- Provides alternative to viewing Flash videos
- Data savings
- Facebook integration
- Not all videos are available
- Lacks true tabbed browsing
- Video support isn't free
Skyfire is an interesting and creative browser that deals with one of mobile webs biggest hurdles: embedded videos. Some cell phones dont support Flash, which is needed to watch some videos. Skyfire, however, has a unique approach: It encodes the videos on its servers, compresses them, and then streams the videos in a supported format back to the cell phone.
Speed: Skyfire performed well enough surfing the web and loaded the mobile CNN website in 6 seconds and the full CNN website in about 34 seconds. Thats faster than the stock browser but not quite as fast as Opera Mobile. The browser loads pages well enough and surfing is effortless. Scrolling, like most browsers in this round-up, was slightly jerky.
Page Display: Similar to some of the other browsers in the round-up, Skyfire does have the option to switch the user client from the mobile version of a website to the desktop version in order to view full pages. Its biggest innovation is the way it handles Flash-based videos on the web. Skyfire scans the page for Flash videos that it can convert into HTML5 format for viewing on the mobile device. This opens up the Web for those on devices that dont natively support Flash and can even save on data usage. The feature works fairly well in practice, though we did find a few videos and pages that werent supported by Skyfire. When a video does load, it opens in a dedicated window that takes up the entire display. There is no viewing the video within the context of the webpage. However, due to the compression and cache technologies this can save on data usage a benefit for those on a limited data plan. In order to access this service indefinitely, users need to purchase the Skyfire Video License Key for a one-time fee of $2.99.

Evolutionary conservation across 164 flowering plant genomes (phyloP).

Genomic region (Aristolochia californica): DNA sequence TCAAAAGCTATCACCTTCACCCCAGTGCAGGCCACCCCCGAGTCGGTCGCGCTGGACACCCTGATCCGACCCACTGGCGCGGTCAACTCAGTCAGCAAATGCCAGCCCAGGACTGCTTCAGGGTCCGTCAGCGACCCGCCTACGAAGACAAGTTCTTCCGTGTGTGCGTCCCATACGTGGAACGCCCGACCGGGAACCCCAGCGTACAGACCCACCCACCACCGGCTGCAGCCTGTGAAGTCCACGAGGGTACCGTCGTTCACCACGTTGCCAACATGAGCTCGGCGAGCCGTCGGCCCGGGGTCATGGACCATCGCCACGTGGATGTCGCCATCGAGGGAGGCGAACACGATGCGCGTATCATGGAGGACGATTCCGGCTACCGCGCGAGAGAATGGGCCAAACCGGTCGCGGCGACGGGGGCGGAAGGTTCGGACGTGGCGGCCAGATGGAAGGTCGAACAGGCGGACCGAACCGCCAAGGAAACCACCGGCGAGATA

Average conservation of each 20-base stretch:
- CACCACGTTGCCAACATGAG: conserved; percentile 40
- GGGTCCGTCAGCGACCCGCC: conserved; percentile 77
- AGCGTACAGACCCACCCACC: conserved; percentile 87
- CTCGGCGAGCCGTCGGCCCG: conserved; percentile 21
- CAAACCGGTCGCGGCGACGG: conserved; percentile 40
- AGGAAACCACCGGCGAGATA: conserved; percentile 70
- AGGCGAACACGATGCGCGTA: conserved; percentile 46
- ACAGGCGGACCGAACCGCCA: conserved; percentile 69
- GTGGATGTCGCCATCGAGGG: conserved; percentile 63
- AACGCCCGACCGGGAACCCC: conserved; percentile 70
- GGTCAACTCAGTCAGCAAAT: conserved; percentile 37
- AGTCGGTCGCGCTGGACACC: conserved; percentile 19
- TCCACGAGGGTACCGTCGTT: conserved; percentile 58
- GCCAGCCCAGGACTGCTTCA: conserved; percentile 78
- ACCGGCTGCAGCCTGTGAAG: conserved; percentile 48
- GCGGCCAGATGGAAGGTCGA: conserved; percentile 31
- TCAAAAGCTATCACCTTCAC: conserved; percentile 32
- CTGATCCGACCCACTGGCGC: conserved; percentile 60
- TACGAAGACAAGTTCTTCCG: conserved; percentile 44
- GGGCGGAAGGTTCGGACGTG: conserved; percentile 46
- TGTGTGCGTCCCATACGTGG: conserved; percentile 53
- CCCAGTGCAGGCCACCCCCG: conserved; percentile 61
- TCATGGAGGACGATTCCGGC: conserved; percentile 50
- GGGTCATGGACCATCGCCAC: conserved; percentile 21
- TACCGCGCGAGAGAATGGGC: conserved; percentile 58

Navigation: Skyfire doesnt boast any new or ingenious navigation features, but navigation works well for web surfing. It doesnt offer true tabbed browsing, but it does have a dedicated button on the toolbar to see what pages are open similar to the stock browser and Opera Mobile. Overall, we found navigation quick, intuitive, and easy to master.
Extra Features: This browser boasts a huge number of additional features that are clearly geared toward social users. It is clearly a mobile web browser that should be used in conjunction with Facebook since it has a dedicated button to go straight to a users Facebook feed. Theres also familiar like button to like any web page and to share that link with others. Even more, users can see what pages are popular on a particular site based on what friends have shared and what the Facebook community as a whole has liked on that site. Its a fun feature on websites that have a lot of regularly updated content to see what rises to the top. Finally, the Fireplace feed reader filters a users Facebook feed into just those items that are videos, photos, or links to see what friends are sharing.
Overall: Skyfire is a browser that provides an interesting suite of services for a particular type of consumer. For those with a limited data plan, the innovative video service is a great way to save on data consumption. Facebook users will appreciate how well the browser integrates the web surfing experience with Facebook content. For those who fall into both categories then Skyfire is an obvious choice. However, for those who dont have a particular proclivity for social networking and dont need to scrimp on data, and use a smartphone that supports Flash there are better options available.